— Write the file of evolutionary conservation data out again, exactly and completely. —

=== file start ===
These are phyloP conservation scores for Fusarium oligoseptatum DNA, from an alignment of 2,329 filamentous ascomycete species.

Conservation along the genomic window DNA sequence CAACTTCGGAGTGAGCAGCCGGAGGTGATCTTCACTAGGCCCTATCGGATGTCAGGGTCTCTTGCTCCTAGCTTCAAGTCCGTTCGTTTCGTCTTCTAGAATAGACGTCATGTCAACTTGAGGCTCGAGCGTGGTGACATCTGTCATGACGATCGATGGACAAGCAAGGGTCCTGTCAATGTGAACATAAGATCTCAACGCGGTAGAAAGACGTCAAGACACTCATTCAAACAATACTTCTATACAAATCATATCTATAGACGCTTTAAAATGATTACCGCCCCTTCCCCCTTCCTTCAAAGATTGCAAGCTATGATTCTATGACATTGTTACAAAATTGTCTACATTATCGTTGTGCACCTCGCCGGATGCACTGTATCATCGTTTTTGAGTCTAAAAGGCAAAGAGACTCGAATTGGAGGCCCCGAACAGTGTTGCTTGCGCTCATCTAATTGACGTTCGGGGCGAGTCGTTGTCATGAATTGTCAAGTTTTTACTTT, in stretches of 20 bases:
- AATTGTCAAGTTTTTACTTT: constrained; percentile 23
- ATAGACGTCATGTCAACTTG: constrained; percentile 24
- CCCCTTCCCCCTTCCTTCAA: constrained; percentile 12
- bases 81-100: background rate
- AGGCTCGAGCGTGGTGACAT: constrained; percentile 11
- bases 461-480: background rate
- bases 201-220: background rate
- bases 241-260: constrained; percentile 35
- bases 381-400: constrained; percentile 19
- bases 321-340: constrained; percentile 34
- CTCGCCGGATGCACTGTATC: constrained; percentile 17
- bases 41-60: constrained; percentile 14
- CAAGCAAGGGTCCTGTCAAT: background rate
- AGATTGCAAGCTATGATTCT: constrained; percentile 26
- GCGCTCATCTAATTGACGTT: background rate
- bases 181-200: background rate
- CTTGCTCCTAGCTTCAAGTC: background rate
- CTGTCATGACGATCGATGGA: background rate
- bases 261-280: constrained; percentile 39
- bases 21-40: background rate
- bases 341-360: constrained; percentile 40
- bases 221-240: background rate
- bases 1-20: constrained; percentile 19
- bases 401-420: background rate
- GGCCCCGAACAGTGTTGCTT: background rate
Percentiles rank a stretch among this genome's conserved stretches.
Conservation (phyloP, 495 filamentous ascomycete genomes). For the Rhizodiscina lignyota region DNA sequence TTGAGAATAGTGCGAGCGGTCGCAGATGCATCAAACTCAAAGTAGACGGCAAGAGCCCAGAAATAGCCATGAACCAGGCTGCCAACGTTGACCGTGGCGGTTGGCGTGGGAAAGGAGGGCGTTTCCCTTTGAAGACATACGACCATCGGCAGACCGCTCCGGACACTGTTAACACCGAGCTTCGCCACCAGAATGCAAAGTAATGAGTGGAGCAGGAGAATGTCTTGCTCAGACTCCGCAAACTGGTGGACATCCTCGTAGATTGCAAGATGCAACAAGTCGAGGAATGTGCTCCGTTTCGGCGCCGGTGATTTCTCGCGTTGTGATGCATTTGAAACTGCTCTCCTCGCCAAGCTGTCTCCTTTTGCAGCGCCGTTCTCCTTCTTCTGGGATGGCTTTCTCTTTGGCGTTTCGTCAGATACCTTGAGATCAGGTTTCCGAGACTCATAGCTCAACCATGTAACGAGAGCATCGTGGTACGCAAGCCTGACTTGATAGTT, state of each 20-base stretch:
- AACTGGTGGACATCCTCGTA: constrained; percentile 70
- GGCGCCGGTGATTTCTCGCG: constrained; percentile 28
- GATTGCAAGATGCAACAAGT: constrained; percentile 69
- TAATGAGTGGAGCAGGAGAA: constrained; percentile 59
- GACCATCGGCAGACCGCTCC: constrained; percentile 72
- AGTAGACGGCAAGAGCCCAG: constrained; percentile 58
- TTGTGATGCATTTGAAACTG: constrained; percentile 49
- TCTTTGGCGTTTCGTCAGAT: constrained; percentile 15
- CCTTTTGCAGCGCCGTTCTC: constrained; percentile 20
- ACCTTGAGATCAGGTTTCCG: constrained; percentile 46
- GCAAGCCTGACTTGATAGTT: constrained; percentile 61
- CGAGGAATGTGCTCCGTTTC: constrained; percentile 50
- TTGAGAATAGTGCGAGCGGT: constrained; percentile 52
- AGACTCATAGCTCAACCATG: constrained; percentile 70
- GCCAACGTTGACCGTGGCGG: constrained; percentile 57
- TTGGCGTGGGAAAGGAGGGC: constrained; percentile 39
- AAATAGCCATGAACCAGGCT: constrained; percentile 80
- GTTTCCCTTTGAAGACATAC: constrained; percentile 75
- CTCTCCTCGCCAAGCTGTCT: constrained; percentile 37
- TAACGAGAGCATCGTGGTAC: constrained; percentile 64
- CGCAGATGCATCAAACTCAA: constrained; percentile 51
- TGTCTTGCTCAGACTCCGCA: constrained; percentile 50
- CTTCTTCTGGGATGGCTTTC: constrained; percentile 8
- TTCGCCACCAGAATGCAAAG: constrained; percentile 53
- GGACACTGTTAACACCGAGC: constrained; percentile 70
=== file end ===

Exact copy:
These are phyloP conservation scores for Fusarium oligoseptatum DNA, from an alignment of 2,329 filamentous ascomycete species.

Conservation along the genomic window DNA sequence CAACTTCGGAGTGAGCAGCCGGAGGTGATCTTCACTAGGCCCTATCGGATGTCAGGGTCTCTTGCTCCTAGCTTCAAGTCCGTTCGTTTCGTCTTCTAGAATAGACGTCATGTCAACTTGAGGCTCGAGCGTGGTGACATCTGTCATGACGATCGATGGACAAGCAAGGGTCCTGTCAATGTGAACATAAGATCTCAACGCGGTAGAAAGACGTCAAGACACTCATTCAAACAATACTTCTATACAAATCATATCTATAGACGCTTTAAAATGATTACCGCCCCTTCCCCCTTCCTTCAAAGATTGCAAGCTATGATTCTATGACATTGTTACAAAATTGTCTACATTATCGTTGTGCACCTCGCCGGATGCACTGTATCATCGTTTTTGAGTCTAAAAGGCAAAGAGACTCGAATTGGAGGCCCCGAACAGTGTTGCTTGCGCTCATCTAATTGACGTTCGGGGCGAGTCGTTGTCATGAATTGTCAAGTTTTTACTTT, in stretches of 20 bases:
- AATTGTCAAGTTTTTACTTT: constrained; percentile 23
- ATAGACGTCATGTCAACTTG: constrained; percentile 24
- CCCCTTCCCCCTTCCTTCAA: constrained; percentile 12
- bases 81-100: background rate
- AGGCTCGAGCGTGGTGACAT: constrained; percentile 11
- bases 461-480: background rate
- bases 201-220: background rate
- bases 241-260: constrained; percentile 35
- bases 381-400: constrained; percentile 19
- bases 321-340: constrained; percentile 34
- CTCGCCGGATGCACTGTATC: constrained; percentile 17
- bases 41-60: constrained; percentile 14
- CAAGCAAGGGTCCTGTCAAT: background rate
- AGATTGCAAGCTATGATTCT: constrained; percentile 26
- GCGCTCATCTAATTGACGTT: background rate
- bases 181-200: background rate
- CTTGCTCCTAGCTTCAAGTC: background rate
- CTGTCATGACGATCGATGGA: background rate
- bases 261-280: constrained; percentile 39
- bases 21-40: background rate
- bases 341-360: constrained; percentile 40
- bases 221-240: background rate
- bases 1-20: constrained; percentile 19
- bases 401-420: background rate
- GGCCCCGAACAGTGTTGCTT: background rate
Percentiles rank a stretch among this genome's conserved stretches.
Conservation (phyloP, 495 filamentous ascomycete genomes). For the Rhizodiscina lignyota region DNA sequence TTGAGAATAGTGCGAGCGGTCGCAGATGCATCAAACTCAAAGTAGACGGCAAGAGCCCAGAAATAGCCATGAACCAGGCTGCCAACGTTGACCGTGGCGGTTGGCGTGGGAAAGGAGGGCGTTTCCCTTTGAAGACATACGACCATCGGCAGACCGCTCCGGACACTGTTAACACCGAGCTTCGCCACCAGAATGCAAAGTAATGAGTGGAGCAGGAGAATGTCTTGCTCAGACTCCGCAAACTGGTGGACATCCTCGTAGATTGCAAGATGCAACAAGTCGAGGAATGTGCTCCGTTTCGGCGCCGGTGATTTCTCGCGTTGTGATGCATTTGAAACTGCTCTCCTCGCCAAGCTGTCTCCTTTTGCAGCGCCGTTCTCCTTCTTCTGGGATGGCTTTCTCTTTGGCGTTTCGTCAGATACCTTGAGATCAGGTTTCCGAGACTCATAGCTCAACCATGTAACGAGAGCATCGTGGTACGCAAGCCTGACTTGATAGTT, state of each 20-base stretch:
- AACTGGTGGACATCCTCGTA: constrained; percentile 70
- GGCGCCGGTGATTTCTCGCG: constrained; percentile 28
- GATTGCAAGATGCAACAAGT: constrained; percentile 69
- TAATGAGTGGAGCAGGAGAA: constrained; percentile 59
- GACCATCGGCAGACCGCTCC: constrained; percentile 72
- AGTAGACGGCAAGAGCCCAG: constrained; percentile 58
- TTGTGATGCATTTGAAACTG: constrained; percentile 49
- TCTTTGGCGTTTCGTCAGAT: constrained; percentile 15
- CCTTTTGCAGCGCCGTTCTC: constrained; percentile 20
- ACCTTGAGATCAGGTTTCCG: constrained; percentile 46
- GCAAGCCTGACTTGATAGTT: constrained; percentile 61
- CGAGGAATGTGCTCCGTTTC: constrained; percentile 50
- TTGAGAATAGTGCGAGCGGT: constrained; percentile 52
- AGACTCATAGCTCAACCATG: constrained; percentile 70
- GCCAACGTTGACCGTGGCGG: constrained; percentile 57
- TTGGCGTGGGAAAGGAGGGC: constrained; percentile 39
- AAATAGCCATGAACCAGGCT: constrained; percentile 80
- GTTTCCCTTTGAAGACATAC: constrained; percentile 75
- CTCTCCTCGCCAAGCTGTCT: constrained; percentile 37
- TAACGAGAGCATCGTGGTAC: constrained; percentile 64
- CGCAGATGCATCAAACTCAA: constrained; percentile 51
- TGTCTTGCTCAGACTCCGCA: constrained; percentile 50
- CTTCTTCTGGGATGGCTTTC: constrained; percentile 8
- TTCGCCACCAGAATGCAAAG: constrained; percentile 53
- GGACACTGTTAACACCGAGC: constrained; percentile 70